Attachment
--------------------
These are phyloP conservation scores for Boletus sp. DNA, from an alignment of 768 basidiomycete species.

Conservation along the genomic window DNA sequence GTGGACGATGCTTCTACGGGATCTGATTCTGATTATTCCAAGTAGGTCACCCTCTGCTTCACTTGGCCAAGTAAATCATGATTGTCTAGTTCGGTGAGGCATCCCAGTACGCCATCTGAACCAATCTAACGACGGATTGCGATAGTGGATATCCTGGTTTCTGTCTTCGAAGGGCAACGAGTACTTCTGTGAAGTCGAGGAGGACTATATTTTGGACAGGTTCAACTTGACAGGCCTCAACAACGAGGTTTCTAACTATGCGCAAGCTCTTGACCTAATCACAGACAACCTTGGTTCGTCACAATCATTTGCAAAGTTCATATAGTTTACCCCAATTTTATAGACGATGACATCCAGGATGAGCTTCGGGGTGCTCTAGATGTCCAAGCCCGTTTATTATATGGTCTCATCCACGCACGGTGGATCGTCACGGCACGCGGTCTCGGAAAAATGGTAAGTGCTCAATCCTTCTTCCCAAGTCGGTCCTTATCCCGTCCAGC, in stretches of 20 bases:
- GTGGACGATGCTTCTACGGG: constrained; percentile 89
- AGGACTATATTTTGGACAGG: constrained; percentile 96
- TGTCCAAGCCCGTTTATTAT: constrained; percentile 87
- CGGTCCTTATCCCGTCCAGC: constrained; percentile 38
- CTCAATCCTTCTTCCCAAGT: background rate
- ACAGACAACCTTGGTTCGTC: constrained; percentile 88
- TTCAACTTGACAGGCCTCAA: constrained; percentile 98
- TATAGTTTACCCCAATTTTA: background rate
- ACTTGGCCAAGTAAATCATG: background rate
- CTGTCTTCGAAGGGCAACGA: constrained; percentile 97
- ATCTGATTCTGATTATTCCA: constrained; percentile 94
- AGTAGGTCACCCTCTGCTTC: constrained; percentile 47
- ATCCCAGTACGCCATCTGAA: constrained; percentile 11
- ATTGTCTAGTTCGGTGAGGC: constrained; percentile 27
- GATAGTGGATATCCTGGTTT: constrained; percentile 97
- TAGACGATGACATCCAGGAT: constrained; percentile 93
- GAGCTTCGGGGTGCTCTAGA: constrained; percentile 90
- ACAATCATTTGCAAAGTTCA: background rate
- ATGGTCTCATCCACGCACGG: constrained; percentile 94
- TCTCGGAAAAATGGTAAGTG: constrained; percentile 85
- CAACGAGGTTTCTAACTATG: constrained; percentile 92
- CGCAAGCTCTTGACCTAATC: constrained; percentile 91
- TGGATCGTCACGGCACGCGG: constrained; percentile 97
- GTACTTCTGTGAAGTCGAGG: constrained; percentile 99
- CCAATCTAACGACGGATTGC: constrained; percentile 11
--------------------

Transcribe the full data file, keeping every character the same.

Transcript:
These are phyloP conservation scores for Boletus sp. DNA, from an alignment of 768 basidiomycete species.

Conservation along the genomic window DNA sequence GTGGACGATGCTTCTACGGGATCTGATTCTGATTATTCCAAGTAGGTCACCCTCTGCTTCACTTGGCCAAGTAAATCATGATTGTCTAGTTCGGTGAGGCATCCCAGTACGCCATCTGAACCAATCTAACGACGGATTGCGATAGTGGATATCCTGGTTTCTGTCTTCGAAGGGCAACGAGTACTTCTGTGAAGTCGAGGAGGACTATATTTTGGACAGGTTCAACTTGACAGGCCTCAACAACGAGGTTTCTAACTATGCGCAAGCTCTTGACCTAATCACAGACAACCTTGGTTCGTCACAATCATTTGCAAAGTTCATATAGTTTACCCCAATTTTATAGACGATGACATCCAGGATGAGCTTCGGGGTGCTCTAGATGTCCAAGCCCGTTTATTATATGGTCTCATCCACGCACGGTGGATCGTCACGGCACGCGGTCTCGGAAAAATGGTAAGTGCTCAATCCTTCTTCCCAAGTCGGTCCTTATCCCGTCCAGC, in stretches of 20 bases:
- GTGGACGATGCTTCTACGGG: constrained; percentile 89
- AGGACTATATTTTGGACAGG: constrained; percentile 96
- TGTCCAAGCCCGTTTATTAT: constrained; percentile 87
- CGGTCCTTATCCCGTCCAGC: constrained; percentile 38
- CTCAATCCTTCTTCCCAAGT: background rate
- ACAGACAACCTTGGTTCGTC: constrained; percentile 88
- TTCAACTTGACAGGCCTCAA: constrained; percentile 98
- TATAGTTTACCCCAATTTTA: background rate
- ACTTGGCCAAGTAAATCATG: background rate
- CTGTCTTCGAAGGGCAACGA: constrained; percentile 97
- ATCTGATTCTGATTATTCCA: constrained; percentile 94
- AGTAGGTCACCCTCTGCTTC: constrained; percentile 47
- ATCCCAGTACGCCATCTGAA: constrained; percentile 11
- ATTGTCTAGTTCGGTGAGGC: constrained; percentile 27
- GATAGTGGATATCCTGGTTT: constrained; percentile 97
- TAGACGATGACATCCAGGAT: constrained; percentile 93
- GAGCTTCGGGGTGCTCTAGA: constrained; percentile 90
- ACAATCATTTGCAAAGTTCA: background rate
- ATGGTCTCATCCACGCACGG: constrained; percentile 94
- TCTCGGAAAAATGGTAAGTG: constrained; percentile 85
- CAACGAGGTTTCTAACTATG: constrained; percentile 92
- CGCAAGCTCTTGACCTAATC: constrained; percentile 91
- TGGATCGTCACGGCACGCGG: constrained; percentile 97
- GTACTTCTGTGAAGTCGAGG: constrained; percentile 99
- CCAATCTAACGACGGATTGC: constrained; percentile 11